India may be saying what is on a lot of minds at the COP21 climate summit: developing countries can’t allow the worthy pursuit of reducing CO2 emissions become an obstacle to increasing overall standards of living.
As negotiators gathered near Paris to begin the complicated task of crafting a new deal to limit global warming, India did not waste any time in signaling the elephant in the room: not only will the subcontinent continue to rely on coal to ensure its energy needs, it will more than double production of the despised fossil fuel over the next several years, FRANCE24 reported on Wednesday (2 Dec 2015).
Unlike China, which made a symbolic announcement in June, India has so far refused to nail down a date upon which its CO2 emissions will peak.
“We still need conventional energy,” Indian Prime Minister Narendra Modi told world leaders at the opening ceremony of the key UN summit on Monday. “We should make it clean, not impose an end to its use. And, there should be no place for unilateral steps that become economic barriers for others.”
That message – India would pursue ambitious goals to make its energy cleaner, but not at the expense of improving standards of living among its citizens – was echoed on Tuesday by Indian officials and members of civil society.
“We will build up a system where renewables are our first choice, but we need coal to meet the demand of the poor,” Dr Ajay Mathur, director general of India’s Bureau of Energy Efficiency, told FRANCE 24, adding that India would seek to increase the use of renewable energy sources seven to tenfold while at the same time doubling or tripling the use of coal.
Coal-dependent India was the third largest emitter of atmosphere-warming greenhouse gases in 2014, accounting for around 7 percent of total emissions, according to scientific estimates. China and the United States were the world’s highest emitters, accounting for 25 percent and 15 percent of greenhouse gases respectively.
However, India’s annual per capita CO2 footprint was just 1.6 tonnes per person, compared to 16.4 tonnes per person for the US and 7.1 tonnes per person for China, according to the most recent available data.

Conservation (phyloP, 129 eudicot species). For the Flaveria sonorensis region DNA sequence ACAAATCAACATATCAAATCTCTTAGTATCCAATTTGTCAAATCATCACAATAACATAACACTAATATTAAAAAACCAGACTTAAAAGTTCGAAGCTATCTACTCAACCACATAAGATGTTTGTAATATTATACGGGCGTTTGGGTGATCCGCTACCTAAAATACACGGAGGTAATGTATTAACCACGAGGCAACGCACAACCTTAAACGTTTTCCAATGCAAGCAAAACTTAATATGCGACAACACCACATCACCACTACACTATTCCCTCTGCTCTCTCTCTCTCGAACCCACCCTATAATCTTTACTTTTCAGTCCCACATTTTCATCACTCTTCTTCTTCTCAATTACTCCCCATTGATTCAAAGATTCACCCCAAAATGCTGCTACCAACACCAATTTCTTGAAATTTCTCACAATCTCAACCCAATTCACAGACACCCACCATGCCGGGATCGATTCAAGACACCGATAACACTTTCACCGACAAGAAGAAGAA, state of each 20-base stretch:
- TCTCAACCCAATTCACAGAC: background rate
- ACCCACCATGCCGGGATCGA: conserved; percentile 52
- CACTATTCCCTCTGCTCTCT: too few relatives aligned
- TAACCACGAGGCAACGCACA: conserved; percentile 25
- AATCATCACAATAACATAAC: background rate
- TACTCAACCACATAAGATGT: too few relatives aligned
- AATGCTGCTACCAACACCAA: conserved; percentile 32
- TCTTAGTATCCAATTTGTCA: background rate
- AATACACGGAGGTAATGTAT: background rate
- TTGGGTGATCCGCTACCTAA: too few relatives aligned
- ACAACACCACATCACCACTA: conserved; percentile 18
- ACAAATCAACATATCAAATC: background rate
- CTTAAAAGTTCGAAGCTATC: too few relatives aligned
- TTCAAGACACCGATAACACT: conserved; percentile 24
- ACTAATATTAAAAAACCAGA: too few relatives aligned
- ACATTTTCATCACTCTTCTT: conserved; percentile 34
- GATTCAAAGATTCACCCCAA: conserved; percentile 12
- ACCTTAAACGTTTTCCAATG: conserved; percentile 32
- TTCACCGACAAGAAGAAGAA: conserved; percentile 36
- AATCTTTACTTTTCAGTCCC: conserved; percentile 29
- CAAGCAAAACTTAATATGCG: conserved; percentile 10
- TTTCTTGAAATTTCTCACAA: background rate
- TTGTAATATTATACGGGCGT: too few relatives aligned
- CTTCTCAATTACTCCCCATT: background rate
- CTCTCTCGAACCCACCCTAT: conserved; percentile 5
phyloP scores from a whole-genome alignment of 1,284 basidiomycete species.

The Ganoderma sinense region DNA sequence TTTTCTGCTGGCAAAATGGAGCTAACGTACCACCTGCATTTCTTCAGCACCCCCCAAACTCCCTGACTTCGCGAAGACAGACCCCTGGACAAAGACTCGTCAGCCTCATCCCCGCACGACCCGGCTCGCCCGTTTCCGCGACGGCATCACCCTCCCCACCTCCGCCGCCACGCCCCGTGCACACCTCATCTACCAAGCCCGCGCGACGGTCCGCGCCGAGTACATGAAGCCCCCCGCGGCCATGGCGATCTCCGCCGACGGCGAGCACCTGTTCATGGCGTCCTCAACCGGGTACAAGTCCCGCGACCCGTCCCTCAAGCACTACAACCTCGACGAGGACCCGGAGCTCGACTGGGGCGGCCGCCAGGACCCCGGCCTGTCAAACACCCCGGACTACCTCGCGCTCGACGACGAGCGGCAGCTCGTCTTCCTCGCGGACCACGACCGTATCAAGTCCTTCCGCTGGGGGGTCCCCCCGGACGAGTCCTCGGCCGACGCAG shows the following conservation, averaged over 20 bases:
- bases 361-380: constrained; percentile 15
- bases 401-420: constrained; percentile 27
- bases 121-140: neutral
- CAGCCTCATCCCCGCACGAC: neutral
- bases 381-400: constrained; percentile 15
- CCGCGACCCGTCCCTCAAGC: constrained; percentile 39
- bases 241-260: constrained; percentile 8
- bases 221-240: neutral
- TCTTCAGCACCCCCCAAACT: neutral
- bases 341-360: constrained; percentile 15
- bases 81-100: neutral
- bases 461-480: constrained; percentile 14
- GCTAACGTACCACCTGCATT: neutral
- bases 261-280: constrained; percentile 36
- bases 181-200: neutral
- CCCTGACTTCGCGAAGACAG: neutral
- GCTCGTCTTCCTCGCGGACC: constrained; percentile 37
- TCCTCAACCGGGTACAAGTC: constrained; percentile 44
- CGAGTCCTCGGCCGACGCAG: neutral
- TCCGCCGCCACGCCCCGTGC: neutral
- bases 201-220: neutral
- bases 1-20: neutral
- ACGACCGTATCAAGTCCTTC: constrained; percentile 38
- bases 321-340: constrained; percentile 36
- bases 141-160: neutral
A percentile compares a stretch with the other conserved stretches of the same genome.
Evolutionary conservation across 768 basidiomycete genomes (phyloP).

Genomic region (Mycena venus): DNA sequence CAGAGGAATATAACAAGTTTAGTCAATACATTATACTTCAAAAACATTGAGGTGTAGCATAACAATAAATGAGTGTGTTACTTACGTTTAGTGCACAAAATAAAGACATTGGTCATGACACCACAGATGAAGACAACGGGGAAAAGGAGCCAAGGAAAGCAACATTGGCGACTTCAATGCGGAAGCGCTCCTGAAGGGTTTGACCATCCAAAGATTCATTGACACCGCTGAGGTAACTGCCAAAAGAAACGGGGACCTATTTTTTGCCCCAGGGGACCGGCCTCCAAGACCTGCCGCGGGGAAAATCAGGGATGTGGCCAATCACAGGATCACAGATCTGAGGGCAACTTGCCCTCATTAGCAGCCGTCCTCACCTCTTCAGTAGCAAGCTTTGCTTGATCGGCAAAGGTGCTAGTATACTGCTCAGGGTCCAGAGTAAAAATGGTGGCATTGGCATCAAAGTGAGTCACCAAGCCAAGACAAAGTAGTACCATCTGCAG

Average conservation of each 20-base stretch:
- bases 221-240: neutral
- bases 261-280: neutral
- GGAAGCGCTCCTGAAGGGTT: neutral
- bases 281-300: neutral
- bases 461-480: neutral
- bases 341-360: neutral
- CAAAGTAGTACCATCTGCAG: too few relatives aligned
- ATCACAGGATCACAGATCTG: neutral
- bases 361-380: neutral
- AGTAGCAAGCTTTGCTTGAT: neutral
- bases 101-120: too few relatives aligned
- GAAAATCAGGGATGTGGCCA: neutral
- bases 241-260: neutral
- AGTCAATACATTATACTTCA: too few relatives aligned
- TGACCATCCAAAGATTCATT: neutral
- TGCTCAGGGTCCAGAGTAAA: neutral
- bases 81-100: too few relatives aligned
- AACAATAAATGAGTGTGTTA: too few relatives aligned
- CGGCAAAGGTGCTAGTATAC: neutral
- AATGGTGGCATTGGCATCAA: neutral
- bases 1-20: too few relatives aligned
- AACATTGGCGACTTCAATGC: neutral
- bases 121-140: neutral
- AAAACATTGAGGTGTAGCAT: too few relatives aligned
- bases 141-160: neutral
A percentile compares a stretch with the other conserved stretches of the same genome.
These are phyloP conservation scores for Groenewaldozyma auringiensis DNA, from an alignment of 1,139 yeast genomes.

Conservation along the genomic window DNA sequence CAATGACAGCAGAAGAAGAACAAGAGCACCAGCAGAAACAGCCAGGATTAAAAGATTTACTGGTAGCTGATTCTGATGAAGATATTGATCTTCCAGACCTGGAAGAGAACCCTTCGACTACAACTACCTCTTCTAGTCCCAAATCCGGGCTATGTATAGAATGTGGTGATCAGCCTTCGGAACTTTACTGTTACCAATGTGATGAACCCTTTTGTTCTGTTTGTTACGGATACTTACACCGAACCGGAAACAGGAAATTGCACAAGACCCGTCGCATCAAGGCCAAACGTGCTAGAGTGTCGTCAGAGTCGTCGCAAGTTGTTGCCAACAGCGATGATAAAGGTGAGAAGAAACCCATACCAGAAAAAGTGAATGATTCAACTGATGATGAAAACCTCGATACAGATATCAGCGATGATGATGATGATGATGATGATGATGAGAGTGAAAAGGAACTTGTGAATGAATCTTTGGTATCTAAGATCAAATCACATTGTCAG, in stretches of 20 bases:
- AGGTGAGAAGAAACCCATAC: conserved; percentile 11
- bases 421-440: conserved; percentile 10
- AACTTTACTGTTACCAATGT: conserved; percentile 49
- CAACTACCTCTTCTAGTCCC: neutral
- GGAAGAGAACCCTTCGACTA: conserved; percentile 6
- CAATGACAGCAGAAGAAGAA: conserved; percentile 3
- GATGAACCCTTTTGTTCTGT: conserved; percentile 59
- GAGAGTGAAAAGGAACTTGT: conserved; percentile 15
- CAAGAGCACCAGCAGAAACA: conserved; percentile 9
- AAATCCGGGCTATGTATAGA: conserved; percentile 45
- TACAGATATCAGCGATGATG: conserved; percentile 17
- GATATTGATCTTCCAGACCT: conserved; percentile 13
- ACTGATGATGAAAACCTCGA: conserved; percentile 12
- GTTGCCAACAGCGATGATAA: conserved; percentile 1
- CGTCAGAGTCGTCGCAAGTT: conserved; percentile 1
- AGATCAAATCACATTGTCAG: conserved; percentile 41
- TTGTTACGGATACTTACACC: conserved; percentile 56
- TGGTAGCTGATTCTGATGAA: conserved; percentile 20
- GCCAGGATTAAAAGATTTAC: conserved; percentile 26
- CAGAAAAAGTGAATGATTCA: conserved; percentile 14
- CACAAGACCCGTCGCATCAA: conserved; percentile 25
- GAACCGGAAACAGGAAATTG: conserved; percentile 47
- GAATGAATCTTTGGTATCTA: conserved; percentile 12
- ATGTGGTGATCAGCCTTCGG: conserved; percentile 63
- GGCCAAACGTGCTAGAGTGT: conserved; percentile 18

In other words, India as a whole is responsible for a significant amount of the world’s greenhouse gas emissions, but many of its people are barely consuming any energy.
Mathur repeated government figures showing that around 300 million Indians live without access to electricity, insisting that raising the standard of living among India’s poorest would require increased use of fuel to levels closer, but probably still below, those enjoyed by residents of developed nations.
India has nevertheless committed to taking significant steps to tackling climate change and to leading developing countries along the same path. Prime Minister Modi insisted in Monday’s speech that the Asian giant would reduce emissions by 33 to 35 percent of 2005 levels by 2030, and that 40 percent of its installed capacity would be from non-fossil fuels.
Modi also grabbed headlines at the start of the COP21 by launching the International Solar Alliance alongside French President François Hollande. The aim of the group is to promote solar energy in developing countries.
The initiative, which seeks to mobilize $100 billion in investments to rapidly develop solar energy in tropical countries, is consistent with Modi’s call for wealthier countries to accelerate the transfer of clean energy technologies to poorer nations.
Dr Mathur confirmed that India would ramp up its use of solar and wind energy, and to a lesser degree hydroelectric and nuclear power, as it seeks to reduce its carbon footprint. But he insisted that those options, at their current state and costs, were not enough to provide India’s short- and medium-term energy needs.